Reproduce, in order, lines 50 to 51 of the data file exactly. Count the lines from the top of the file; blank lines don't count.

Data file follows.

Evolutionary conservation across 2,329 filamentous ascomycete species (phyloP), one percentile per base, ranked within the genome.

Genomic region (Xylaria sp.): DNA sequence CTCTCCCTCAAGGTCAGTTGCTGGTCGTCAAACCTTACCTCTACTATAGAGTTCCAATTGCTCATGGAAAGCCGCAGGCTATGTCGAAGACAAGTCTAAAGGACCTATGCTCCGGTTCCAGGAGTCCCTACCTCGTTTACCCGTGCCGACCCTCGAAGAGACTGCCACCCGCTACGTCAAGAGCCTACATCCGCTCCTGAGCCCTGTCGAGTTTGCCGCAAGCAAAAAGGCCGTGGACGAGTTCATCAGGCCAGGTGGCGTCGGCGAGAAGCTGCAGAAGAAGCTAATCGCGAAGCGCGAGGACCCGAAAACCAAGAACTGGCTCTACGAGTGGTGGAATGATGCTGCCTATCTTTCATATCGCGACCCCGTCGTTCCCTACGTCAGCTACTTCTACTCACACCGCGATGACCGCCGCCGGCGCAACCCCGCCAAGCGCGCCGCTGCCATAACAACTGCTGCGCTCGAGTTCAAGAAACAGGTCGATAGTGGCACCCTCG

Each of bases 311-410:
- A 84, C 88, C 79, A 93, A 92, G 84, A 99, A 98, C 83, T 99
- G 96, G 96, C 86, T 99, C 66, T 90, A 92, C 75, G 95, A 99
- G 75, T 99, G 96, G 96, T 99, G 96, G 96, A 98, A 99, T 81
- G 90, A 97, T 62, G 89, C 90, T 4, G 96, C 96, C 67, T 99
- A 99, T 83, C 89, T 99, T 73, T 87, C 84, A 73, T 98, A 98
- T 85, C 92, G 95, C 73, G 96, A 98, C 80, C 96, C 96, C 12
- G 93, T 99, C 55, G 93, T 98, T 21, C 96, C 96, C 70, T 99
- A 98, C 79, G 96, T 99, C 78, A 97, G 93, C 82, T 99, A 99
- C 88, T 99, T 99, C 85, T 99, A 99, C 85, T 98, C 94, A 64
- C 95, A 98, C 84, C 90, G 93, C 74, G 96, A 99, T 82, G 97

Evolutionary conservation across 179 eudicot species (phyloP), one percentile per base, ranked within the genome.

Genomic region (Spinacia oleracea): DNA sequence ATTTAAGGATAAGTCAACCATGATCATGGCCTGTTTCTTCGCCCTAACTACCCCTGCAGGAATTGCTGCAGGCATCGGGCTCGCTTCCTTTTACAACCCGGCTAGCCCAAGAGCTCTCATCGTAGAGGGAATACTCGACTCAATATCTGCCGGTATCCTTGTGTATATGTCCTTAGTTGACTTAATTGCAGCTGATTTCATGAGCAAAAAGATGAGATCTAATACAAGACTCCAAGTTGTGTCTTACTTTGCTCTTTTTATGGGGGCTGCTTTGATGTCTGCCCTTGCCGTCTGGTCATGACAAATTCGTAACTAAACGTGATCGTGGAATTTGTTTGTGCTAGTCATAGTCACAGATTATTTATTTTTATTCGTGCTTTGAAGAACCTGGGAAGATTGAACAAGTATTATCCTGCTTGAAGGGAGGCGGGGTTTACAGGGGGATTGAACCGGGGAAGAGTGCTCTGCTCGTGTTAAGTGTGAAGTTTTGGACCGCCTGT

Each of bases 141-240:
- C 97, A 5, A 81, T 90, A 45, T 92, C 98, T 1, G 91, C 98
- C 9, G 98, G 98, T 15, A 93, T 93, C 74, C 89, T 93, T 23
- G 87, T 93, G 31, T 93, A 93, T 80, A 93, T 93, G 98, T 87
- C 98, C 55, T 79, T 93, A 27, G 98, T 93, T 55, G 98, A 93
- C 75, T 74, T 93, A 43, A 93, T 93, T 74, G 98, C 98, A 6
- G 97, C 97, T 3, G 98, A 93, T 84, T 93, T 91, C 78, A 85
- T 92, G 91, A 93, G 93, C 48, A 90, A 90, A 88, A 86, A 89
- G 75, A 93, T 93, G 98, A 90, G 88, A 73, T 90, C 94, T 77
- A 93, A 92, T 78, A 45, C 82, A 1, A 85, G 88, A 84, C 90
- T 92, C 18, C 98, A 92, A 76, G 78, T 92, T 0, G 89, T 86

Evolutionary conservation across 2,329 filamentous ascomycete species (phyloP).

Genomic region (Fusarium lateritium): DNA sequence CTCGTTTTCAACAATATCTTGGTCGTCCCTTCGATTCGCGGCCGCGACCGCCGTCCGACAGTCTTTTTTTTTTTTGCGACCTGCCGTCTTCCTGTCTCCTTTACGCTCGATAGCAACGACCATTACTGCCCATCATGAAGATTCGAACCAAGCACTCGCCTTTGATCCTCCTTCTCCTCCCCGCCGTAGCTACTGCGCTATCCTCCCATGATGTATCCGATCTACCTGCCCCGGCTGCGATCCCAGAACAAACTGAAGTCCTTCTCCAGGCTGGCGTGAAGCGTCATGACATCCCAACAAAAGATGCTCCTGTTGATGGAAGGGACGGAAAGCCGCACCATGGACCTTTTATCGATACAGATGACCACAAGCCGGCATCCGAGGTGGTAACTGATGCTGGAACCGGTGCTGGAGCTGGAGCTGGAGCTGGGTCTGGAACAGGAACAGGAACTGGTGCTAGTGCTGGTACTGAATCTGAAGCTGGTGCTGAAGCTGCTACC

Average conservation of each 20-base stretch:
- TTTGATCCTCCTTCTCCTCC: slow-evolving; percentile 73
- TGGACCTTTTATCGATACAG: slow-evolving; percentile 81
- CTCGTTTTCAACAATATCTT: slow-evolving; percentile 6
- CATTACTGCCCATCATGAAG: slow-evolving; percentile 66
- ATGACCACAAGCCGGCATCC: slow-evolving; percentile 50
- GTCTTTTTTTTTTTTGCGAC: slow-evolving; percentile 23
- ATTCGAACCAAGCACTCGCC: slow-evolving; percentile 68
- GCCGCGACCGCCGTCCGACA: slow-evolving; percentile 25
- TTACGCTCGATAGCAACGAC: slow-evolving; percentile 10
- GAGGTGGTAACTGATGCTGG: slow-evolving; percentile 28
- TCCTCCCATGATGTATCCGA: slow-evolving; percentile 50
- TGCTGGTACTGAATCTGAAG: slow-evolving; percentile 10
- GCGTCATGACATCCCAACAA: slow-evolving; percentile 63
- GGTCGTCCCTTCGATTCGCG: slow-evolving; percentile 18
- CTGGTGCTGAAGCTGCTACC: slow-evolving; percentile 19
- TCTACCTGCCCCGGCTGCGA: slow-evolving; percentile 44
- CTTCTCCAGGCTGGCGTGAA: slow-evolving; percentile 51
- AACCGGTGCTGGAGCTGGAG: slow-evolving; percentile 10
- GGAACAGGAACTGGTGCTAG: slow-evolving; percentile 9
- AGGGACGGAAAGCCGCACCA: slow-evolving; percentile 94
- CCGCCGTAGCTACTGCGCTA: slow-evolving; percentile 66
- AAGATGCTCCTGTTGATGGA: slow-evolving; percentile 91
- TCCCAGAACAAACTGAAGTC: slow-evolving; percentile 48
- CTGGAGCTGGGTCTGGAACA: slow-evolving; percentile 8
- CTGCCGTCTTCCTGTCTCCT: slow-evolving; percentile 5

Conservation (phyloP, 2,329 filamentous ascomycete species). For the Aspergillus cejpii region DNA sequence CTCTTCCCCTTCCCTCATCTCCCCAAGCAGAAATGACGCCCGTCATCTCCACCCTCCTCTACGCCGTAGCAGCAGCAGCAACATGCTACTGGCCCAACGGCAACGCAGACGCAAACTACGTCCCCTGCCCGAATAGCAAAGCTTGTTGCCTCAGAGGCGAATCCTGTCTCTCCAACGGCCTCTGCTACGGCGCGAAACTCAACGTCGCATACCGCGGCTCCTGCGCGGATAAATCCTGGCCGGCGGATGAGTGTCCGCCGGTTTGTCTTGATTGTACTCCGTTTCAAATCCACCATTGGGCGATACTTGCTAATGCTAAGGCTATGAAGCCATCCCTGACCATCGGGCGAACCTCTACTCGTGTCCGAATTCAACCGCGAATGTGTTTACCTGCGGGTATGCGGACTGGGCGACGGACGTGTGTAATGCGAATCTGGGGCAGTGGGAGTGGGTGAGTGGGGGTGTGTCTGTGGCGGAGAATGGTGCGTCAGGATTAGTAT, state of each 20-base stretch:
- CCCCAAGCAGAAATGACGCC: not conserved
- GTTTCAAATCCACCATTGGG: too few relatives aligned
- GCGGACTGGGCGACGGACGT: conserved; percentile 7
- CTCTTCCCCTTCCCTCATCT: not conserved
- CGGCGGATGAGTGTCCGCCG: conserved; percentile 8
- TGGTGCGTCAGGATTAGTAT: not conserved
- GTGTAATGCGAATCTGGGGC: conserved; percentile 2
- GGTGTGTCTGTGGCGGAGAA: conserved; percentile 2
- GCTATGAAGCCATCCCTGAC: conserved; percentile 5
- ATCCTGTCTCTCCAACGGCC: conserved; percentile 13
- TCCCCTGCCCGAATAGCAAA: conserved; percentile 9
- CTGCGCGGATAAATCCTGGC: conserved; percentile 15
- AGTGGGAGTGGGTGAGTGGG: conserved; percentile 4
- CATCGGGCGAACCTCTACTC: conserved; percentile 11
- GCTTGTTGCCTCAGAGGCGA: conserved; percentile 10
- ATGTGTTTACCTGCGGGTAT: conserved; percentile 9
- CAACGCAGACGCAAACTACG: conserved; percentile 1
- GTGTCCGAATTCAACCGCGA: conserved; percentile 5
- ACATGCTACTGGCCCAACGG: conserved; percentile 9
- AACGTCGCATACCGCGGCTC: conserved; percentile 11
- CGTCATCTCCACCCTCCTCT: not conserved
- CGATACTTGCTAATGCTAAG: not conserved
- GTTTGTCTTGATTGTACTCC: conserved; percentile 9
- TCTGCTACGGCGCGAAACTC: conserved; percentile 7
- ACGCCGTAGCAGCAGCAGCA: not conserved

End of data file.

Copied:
- CCGCCGTAGCTACTGCGCTA: slow-evolving; percentile 66
- AAGATGCTCCTGTTGATGGA: slow-evolving; percentile 91